So we were a bit excited. We woke up early, packed up Wilbur (we were driving directly back to Antigua after we came down the next day), said goodbye to the two dogs, one cat and four horses whom we shared the parking lot with over the night and started our hike around 7am. After a couple hours of hiking we were into the clouds, which is common for the morning and afternoon on the mountain. The conditions here are a bit special too, because most of the top of the mountain is a cloud forest. It doesn’t actually rain very much, but there is so much moisture from the clouds that it is effectively like you are in a downpour whenever you stand under a tree or bush or something on which the clouds can deposit their pee.
It also started to become rather windy. Gusts up to 60-100kmph (40-60mph). We kept walking. As long as we weren’t under any trees it wasn’t too bad. Walking, walking, walking. We were actually having a really nice time. We couldn’t see more than a few hundred meters but what we did see was beautiful and almost like being on another planet. When we finally reached our campsite around 3pm and the winds had died down a little. We made a nice pasta dinner and setup our tent. Unfortunately given the fact we were on the side of the mountain, there were many trees around. The wind started up again. The clouds were still everywhere. The clouds were supposed to break up around 7pm, so we decided to huddle in our very warm sleeping bags (thankfully) and wait.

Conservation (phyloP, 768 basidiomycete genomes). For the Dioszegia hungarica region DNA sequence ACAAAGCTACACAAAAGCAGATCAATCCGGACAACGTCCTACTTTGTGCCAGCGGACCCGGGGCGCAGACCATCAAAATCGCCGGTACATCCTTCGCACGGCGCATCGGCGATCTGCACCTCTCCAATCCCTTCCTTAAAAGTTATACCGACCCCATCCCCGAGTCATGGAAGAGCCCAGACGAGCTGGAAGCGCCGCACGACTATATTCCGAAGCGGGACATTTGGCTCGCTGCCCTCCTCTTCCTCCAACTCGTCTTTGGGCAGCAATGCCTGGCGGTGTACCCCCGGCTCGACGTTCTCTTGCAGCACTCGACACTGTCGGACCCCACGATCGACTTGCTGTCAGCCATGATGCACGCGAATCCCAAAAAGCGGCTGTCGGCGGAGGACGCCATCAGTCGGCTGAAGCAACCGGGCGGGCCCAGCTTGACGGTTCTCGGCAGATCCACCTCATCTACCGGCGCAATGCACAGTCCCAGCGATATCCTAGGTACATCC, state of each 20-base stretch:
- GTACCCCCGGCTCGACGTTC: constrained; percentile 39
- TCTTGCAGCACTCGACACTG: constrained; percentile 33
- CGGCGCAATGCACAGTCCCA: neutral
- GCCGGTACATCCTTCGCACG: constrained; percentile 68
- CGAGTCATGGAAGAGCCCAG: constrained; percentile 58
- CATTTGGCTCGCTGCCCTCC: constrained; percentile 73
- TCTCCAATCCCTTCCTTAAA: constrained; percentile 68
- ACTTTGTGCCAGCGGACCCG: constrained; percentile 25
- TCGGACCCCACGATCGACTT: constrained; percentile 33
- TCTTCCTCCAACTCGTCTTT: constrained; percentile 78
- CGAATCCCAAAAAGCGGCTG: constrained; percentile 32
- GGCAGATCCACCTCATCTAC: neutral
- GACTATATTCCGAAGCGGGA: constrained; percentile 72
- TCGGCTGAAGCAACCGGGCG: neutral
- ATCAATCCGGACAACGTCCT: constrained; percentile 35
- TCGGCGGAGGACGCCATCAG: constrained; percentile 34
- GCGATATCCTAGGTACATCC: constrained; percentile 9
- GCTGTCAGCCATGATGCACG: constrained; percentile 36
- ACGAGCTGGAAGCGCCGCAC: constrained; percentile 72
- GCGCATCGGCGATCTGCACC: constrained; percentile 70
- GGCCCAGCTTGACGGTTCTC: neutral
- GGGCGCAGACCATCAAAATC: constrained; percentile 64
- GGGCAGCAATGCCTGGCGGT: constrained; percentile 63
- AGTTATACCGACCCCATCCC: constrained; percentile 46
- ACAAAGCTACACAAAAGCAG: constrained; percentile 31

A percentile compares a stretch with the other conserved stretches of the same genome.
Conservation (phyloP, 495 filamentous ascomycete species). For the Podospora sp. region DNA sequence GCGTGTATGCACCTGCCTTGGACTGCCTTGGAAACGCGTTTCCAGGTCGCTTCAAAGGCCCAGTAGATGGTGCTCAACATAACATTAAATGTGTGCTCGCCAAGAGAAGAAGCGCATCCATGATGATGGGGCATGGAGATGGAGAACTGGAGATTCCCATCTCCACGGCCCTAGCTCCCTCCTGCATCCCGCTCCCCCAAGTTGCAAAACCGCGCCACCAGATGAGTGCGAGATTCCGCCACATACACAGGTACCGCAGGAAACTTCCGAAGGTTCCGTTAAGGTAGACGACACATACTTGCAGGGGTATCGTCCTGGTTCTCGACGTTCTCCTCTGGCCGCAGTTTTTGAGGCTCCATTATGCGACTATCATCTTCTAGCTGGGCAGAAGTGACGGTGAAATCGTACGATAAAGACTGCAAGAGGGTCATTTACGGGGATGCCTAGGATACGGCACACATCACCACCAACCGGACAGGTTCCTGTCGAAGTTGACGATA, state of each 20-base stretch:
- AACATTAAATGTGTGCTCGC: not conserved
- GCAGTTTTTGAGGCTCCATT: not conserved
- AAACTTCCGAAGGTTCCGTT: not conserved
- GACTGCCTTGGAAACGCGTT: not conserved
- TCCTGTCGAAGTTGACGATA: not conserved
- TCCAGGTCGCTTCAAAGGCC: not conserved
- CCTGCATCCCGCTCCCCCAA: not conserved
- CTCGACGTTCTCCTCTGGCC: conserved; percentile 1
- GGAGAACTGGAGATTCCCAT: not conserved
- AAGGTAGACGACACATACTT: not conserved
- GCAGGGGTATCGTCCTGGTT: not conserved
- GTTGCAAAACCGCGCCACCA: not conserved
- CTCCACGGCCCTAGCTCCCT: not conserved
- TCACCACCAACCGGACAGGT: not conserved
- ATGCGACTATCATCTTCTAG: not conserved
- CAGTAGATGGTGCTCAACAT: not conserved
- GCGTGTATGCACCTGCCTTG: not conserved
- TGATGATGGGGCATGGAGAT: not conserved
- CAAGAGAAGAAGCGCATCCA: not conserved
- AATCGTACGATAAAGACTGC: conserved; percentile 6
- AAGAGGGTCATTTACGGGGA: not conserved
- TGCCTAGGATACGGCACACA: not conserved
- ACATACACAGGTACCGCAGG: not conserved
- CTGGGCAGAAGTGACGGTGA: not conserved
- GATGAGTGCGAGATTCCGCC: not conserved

9pm and still cloudy as shit. Sustained winds of about 50-60kmph and gusts up to 100kmph again. Every ten to fifteen minutes, a bomb goes off about 1000m away. Sometimes a train collides with another train. Every hour, a train collides with an exploding bomb. Thank god our sleeping bags are waterproof and so, so warm. It sounds like we are standing under a hose. For not actually raining, there sure is a bunch of water drenching our tent.